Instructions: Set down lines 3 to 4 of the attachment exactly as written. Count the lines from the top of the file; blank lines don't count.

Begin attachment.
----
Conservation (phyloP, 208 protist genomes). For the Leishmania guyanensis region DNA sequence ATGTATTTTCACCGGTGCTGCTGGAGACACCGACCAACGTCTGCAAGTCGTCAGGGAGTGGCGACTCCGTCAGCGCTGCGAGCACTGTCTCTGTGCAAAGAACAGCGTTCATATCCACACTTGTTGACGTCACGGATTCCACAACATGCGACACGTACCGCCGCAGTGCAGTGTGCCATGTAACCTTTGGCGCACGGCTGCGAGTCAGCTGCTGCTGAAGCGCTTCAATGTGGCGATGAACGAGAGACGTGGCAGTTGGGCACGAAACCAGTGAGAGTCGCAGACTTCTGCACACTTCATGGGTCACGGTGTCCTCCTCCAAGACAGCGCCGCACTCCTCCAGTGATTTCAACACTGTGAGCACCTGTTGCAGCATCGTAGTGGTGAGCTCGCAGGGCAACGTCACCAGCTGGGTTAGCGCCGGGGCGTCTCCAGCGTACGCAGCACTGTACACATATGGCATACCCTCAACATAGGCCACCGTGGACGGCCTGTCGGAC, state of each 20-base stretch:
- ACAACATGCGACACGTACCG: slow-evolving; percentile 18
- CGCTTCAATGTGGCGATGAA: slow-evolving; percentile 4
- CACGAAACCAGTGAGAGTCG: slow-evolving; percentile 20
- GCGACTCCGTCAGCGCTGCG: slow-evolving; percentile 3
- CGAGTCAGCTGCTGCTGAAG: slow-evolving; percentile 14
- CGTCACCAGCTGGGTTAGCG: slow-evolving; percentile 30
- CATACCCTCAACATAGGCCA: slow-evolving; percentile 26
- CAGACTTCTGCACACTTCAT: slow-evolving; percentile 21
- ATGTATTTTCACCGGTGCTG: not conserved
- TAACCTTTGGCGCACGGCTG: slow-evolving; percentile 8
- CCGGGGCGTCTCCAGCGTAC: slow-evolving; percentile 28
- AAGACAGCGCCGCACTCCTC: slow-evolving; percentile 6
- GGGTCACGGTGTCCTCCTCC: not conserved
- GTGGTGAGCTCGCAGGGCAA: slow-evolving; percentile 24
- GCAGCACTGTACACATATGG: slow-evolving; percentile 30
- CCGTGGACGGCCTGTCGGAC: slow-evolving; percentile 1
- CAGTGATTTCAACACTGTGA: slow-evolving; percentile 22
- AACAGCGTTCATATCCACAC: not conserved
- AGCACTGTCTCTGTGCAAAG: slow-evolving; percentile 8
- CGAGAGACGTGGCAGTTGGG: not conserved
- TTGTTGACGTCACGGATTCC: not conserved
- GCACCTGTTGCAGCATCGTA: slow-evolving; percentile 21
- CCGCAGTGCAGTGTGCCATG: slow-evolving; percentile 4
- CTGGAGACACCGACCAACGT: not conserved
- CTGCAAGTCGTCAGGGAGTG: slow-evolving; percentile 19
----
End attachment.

- CGCTTCAATGTGGCGATGAA: slow-evolving; percentile 4
- CACGAAACCAGTGAGAGTCG: slow-evolving; percentile 20